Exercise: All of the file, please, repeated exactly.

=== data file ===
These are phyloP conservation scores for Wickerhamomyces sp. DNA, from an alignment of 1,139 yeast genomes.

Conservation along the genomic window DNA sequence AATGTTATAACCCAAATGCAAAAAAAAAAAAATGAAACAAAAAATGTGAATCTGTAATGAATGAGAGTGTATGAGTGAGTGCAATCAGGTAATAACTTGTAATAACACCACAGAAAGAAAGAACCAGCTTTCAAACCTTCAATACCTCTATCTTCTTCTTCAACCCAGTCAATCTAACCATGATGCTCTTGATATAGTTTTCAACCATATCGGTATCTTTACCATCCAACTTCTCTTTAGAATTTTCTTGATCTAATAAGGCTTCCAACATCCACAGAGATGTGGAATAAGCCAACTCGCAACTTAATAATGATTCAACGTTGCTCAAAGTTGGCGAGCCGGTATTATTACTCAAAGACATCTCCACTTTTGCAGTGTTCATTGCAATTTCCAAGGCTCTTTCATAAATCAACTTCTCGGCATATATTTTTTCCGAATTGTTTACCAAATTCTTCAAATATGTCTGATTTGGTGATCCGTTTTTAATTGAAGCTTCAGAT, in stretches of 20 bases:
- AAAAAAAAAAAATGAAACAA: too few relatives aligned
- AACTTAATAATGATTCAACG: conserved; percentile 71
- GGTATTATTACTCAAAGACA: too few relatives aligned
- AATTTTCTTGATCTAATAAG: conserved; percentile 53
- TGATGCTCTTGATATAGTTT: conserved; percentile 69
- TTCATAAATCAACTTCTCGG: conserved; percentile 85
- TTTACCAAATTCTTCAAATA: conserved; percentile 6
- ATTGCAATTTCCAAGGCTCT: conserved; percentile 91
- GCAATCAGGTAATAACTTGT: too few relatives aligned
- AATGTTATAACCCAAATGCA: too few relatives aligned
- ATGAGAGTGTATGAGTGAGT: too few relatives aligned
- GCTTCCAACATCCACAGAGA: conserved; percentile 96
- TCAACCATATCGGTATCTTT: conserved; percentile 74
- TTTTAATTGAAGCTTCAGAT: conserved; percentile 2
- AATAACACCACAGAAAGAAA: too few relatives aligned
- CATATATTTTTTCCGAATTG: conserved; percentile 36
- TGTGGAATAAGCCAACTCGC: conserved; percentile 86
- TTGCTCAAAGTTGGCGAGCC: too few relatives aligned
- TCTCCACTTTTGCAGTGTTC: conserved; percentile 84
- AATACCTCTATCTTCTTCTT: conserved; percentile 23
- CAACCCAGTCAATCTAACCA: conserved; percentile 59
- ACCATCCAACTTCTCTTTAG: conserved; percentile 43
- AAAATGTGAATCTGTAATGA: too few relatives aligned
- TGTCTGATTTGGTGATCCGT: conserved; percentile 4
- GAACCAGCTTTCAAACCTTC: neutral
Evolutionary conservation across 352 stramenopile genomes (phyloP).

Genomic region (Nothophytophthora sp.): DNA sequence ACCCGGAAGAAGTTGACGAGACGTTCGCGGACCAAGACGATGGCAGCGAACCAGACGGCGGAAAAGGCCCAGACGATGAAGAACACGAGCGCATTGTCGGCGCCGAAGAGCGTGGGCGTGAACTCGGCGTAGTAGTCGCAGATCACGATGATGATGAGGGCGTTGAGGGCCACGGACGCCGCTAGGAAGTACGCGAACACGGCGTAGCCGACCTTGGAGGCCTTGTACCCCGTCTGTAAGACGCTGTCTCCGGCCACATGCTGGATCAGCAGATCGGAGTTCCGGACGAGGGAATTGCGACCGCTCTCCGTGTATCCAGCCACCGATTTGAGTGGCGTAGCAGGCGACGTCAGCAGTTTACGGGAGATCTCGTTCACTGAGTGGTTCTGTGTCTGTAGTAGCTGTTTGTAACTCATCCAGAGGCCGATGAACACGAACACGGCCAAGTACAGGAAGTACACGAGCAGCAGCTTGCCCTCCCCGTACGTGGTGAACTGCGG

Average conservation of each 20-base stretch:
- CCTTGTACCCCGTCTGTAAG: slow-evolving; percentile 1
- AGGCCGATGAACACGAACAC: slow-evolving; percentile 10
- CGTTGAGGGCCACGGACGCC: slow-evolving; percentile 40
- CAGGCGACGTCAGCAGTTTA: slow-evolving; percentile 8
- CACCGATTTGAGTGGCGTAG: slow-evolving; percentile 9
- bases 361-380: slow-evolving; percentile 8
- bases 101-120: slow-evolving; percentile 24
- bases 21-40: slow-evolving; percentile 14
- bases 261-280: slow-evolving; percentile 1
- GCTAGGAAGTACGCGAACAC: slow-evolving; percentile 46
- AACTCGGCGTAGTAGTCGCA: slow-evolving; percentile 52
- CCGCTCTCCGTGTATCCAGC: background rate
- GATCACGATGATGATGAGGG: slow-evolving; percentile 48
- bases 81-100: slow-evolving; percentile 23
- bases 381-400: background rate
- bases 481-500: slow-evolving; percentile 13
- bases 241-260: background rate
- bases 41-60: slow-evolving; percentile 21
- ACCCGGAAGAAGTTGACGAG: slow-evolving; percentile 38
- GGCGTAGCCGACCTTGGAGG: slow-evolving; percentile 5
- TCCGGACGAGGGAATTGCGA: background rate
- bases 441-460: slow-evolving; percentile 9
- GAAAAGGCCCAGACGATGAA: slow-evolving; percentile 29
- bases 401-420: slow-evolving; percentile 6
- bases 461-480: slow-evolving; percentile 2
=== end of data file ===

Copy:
These are phyloP conservation scores for Wickerhamomyces sp. DNA, from an alignment of 1,139 yeast genomes.

Conservation along the genomic window DNA sequence AATGTTATAACCCAAATGCAAAAAAAAAAAAATGAAACAAAAAATGTGAATCTGTAATGAATGAGAGTGTATGAGTGAGTGCAATCAGGTAATAACTTGTAATAACACCACAGAAAGAAAGAACCAGCTTTCAAACCTTCAATACCTCTATCTTCTTCTTCAACCCAGTCAATCTAACCATGATGCTCTTGATATAGTTTTCAACCATATCGGTATCTTTACCATCCAACTTCTCTTTAGAATTTTCTTGATCTAATAAGGCTTCCAACATCCACAGAGATGTGGAATAAGCCAACTCGCAACTTAATAATGATTCAACGTTGCTCAAAGTTGGCGAGCCGGTATTATTACTCAAAGACATCTCCACTTTTGCAGTGTTCATTGCAATTTCCAAGGCTCTTTCATAAATCAACTTCTCGGCATATATTTTTTCCGAATTGTTTACCAAATTCTTCAAATATGTCTGATTTGGTGATCCGTTTTTAATTGAAGCTTCAGAT, in stretches of 20 bases:
- AAAAAAAAAAAATGAAACAA: too few relatives aligned
- AACTTAATAATGATTCAACG: conserved; percentile 71
- GGTATTATTACTCAAAGACA: too few relatives aligned
- AATTTTCTTGATCTAATAAG: conserved; percentile 53
- TGATGCTCTTGATATAGTTT: conserved; percentile 69
- TTCATAAATCAACTTCTCGG: conserved; percentile 85
- TTTACCAAATTCTTCAAATA: conserved; percentile 6
- ATTGCAATTTCCAAGGCTCT: conserved; percentile 91
- GCAATCAGGTAATAACTTGT: too few relatives aligned
- AATGTTATAACCCAAATGCA: too few relatives aligned
- ATGAGAGTGTATGAGTGAGT: too few relatives aligned
- GCTTCCAACATCCACAGAGA: conserved; percentile 96
- TCAACCATATCGGTATCTTT: conserved; percentile 74
- TTTTAATTGAAGCTTCAGAT: conserved; percentile 2
- AATAACACCACAGAAAGAAA: too few relatives aligned
- CATATATTTTTTCCGAATTG: conserved; percentile 36
- TGTGGAATAAGCCAACTCGC: conserved; percentile 86
- TTGCTCAAAGTTGGCGAGCC: too few relatives aligned
- TCTCCACTTTTGCAGTGTTC: conserved; percentile 84
- AATACCTCTATCTTCTTCTT: conserved; percentile 23
- CAACCCAGTCAATCTAACCA: conserved; percentile 59
- ACCATCCAACTTCTCTTTAG: conserved; percentile 43
- AAAATGTGAATCTGTAATGA: too few relatives aligned
- TGTCTGATTTGGTGATCCGT: conserved; percentile 4
- GAACCAGCTTTCAAACCTTC: neutral
Evolutionary conservation across 352 stramenopile genomes (phyloP).

Genomic region (Nothophytophthora sp.): DNA sequence ACCCGGAAGAAGTTGACGAGACGTTCGCGGACCAAGACGATGGCAGCGAACCAGACGGCGGAAAAGGCCCAGACGATGAAGAACACGAGCGCATTGTCGGCGCCGAAGAGCGTGGGCGTGAACTCGGCGTAGTAGTCGCAGATCACGATGATGATGAGGGCGTTGAGGGCCACGGACGCCGCTAGGAAGTACGCGAACACGGCGTAGCCGACCTTGGAGGCCTTGTACCCCGTCTGTAAGACGCTGTCTCCGGCCACATGCTGGATCAGCAGATCGGAGTTCCGGACGAGGGAATTGCGACCGCTCTCCGTGTATCCAGCCACCGATTTGAGTGGCGTAGCAGGCGACGTCAGCAGTTTACGGGAGATCTCGTTCACTGAGTGGTTCTGTGTCTGTAGTAGCTGTTTGTAACTCATCCAGAGGCCGATGAACACGAACACGGCCAAGTACAGGAAGTACACGAGCAGCAGCTTGCCCTCCCCGTACGTGGTGAACTGCGG

Average conservation of each 20-base stretch:
- CCTTGTACCCCGTCTGTAAG: slow-evolving; percentile 1
- AGGCCGATGAACACGAACAC: slow-evolving; percentile 10
- CGTTGAGGGCCACGGACGCC: slow-evolving; percentile 40
- CAGGCGACGTCAGCAGTTTA: slow-evolving; percentile 8
- CACCGATTTGAGTGGCGTAG: slow-evolving; percentile 9
- bases 361-380: slow-evolving; percentile 8
- bases 101-120: slow-evolving; percentile 24
- bases 21-40: slow-evolving; percentile 14
- bases 261-280: slow-evolving; percentile 1
- GCTAGGAAGTACGCGAACAC: slow-evolving; percentile 46
- AACTCGGCGTAGTAGTCGCA: slow-evolving; percentile 52
- CCGCTCTCCGTGTATCCAGC: background rate
- GATCACGATGATGATGAGGG: slow-evolving; percentile 48
- bases 81-100: slow-evolving; percentile 23
- bases 381-400: background rate
- bases 481-500: slow-evolving; percentile 13
- bases 241-260: background rate
- bases 41-60: slow-evolving; percentile 21
- ACCCGGAAGAAGTTGACGAG: slow-evolving; percentile 38
- GGCGTAGCCGACCTTGGAGG: slow-evolving; percentile 5
- TCCGGACGAGGGAATTGCGA: background rate
- bases 441-460: slow-evolving; percentile 9
- GAAAAGGCCCAGACGATGAA: slow-evolving; percentile 29
- bases 401-420: slow-evolving; percentile 6
- bases 461-480: slow-evolving; percentile 2